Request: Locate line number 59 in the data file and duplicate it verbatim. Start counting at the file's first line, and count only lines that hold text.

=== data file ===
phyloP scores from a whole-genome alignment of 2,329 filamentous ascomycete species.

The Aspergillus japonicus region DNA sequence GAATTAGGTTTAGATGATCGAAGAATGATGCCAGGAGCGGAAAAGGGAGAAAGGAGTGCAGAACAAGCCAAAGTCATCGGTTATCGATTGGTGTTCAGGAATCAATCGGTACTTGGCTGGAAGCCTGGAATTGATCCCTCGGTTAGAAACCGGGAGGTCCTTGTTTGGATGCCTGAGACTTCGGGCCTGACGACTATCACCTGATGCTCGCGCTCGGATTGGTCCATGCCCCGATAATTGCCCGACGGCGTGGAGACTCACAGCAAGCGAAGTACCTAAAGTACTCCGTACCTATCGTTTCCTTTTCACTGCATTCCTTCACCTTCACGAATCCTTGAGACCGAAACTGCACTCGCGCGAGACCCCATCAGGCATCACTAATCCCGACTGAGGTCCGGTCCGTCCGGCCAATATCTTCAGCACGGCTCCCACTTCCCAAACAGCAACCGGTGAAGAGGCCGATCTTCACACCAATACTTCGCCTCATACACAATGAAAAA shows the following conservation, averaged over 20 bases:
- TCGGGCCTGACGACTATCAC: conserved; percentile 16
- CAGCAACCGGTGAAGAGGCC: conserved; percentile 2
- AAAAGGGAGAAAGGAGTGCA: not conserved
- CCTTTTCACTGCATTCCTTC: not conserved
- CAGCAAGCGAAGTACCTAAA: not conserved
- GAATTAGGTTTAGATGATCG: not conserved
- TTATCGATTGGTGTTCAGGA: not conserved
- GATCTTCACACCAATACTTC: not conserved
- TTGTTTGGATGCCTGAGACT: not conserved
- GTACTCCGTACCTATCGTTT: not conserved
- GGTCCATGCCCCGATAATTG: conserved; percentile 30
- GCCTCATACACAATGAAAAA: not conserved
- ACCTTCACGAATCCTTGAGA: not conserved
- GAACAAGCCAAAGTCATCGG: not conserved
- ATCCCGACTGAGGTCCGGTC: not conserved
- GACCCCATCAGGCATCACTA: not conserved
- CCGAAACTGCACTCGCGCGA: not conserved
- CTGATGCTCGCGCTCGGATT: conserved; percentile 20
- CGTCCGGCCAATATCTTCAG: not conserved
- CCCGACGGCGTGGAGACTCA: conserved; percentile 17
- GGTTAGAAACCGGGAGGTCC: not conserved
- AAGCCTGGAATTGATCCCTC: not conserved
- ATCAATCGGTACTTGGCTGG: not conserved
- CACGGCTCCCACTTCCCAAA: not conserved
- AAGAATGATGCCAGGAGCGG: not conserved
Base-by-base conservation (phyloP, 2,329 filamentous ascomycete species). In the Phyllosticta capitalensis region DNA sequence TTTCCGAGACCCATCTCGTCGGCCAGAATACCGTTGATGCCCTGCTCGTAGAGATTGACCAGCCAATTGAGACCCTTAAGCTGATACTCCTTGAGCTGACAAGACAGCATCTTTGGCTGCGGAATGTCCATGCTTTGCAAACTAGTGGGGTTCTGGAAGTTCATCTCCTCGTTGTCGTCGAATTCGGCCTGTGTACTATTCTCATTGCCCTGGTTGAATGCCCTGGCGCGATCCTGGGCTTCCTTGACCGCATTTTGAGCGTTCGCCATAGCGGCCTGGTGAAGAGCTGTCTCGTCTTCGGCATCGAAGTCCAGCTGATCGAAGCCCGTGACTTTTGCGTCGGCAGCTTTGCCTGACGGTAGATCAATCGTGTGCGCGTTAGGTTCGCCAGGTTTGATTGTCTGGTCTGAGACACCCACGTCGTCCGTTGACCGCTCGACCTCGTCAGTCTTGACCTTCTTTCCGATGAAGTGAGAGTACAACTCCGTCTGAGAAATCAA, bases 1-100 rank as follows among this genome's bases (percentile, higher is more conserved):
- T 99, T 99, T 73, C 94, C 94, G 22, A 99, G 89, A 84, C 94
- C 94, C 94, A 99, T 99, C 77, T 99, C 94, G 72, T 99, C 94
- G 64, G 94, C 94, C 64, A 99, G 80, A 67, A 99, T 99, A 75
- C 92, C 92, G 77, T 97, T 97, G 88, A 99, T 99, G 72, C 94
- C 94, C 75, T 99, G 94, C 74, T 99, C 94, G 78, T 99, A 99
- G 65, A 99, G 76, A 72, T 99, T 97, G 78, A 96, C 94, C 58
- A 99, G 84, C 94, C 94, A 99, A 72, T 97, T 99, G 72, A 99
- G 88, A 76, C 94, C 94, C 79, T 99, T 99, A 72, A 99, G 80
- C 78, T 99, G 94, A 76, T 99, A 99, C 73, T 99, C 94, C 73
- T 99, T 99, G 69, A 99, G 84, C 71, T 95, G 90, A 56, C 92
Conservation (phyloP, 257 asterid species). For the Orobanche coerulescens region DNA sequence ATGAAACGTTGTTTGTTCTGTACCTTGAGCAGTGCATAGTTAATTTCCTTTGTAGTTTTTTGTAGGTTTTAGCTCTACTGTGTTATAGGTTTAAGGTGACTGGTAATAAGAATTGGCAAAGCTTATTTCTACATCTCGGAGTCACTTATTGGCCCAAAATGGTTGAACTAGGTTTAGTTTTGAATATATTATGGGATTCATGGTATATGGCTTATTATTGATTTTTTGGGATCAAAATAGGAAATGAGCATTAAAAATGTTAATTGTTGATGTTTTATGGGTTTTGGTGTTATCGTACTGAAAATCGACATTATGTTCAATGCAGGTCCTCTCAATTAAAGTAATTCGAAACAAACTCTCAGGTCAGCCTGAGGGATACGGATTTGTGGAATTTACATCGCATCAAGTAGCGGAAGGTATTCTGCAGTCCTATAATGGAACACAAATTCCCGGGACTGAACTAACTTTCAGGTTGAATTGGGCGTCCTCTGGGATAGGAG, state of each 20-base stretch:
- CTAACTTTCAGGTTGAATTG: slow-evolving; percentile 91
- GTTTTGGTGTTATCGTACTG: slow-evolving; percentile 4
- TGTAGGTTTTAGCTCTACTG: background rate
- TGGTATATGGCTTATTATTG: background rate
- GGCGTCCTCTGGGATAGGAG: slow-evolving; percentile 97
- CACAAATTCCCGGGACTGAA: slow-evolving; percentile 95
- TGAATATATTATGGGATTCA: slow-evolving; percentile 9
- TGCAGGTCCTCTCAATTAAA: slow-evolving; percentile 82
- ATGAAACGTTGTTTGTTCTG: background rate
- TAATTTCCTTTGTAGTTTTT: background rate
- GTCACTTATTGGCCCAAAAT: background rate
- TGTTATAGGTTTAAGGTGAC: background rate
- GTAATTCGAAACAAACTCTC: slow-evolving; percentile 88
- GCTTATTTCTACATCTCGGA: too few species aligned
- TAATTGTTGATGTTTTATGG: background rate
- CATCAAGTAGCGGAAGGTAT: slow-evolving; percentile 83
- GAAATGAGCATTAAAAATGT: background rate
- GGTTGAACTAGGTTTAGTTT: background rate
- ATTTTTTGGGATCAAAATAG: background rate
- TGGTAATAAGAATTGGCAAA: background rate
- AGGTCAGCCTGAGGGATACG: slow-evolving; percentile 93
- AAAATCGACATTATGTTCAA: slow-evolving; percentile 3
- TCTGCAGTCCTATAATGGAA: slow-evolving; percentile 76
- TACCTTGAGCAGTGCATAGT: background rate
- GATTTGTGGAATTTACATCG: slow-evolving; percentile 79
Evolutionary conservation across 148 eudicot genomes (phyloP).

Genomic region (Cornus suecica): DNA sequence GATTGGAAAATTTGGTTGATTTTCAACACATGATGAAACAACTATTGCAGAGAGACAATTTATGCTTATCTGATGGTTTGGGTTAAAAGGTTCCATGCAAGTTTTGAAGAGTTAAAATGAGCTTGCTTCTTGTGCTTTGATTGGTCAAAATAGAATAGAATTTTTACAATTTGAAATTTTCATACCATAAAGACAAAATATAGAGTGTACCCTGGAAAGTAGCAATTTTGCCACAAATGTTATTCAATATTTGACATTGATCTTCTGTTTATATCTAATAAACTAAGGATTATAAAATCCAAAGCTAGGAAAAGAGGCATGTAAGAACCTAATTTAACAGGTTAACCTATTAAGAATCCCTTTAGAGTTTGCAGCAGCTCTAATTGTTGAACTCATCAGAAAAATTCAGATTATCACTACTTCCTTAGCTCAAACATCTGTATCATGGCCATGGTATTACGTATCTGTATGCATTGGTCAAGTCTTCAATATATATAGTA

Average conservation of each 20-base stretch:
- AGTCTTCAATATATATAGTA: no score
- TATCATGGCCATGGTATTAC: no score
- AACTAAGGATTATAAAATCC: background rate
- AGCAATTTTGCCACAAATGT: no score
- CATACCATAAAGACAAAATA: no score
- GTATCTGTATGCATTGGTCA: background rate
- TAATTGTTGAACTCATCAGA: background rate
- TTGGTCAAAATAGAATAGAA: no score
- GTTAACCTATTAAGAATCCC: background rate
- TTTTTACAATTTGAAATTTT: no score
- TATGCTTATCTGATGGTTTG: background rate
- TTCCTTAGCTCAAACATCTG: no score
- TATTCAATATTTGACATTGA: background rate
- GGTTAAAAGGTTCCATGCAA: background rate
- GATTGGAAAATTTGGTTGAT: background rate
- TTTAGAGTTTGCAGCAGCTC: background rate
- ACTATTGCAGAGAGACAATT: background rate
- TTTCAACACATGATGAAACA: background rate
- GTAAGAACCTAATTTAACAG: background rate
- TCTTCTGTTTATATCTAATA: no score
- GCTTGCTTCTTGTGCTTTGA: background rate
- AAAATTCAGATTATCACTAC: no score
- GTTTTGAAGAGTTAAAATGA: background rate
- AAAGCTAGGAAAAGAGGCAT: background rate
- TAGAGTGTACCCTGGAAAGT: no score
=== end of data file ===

- TGGTAATAAGAATTGGCAAA: background rate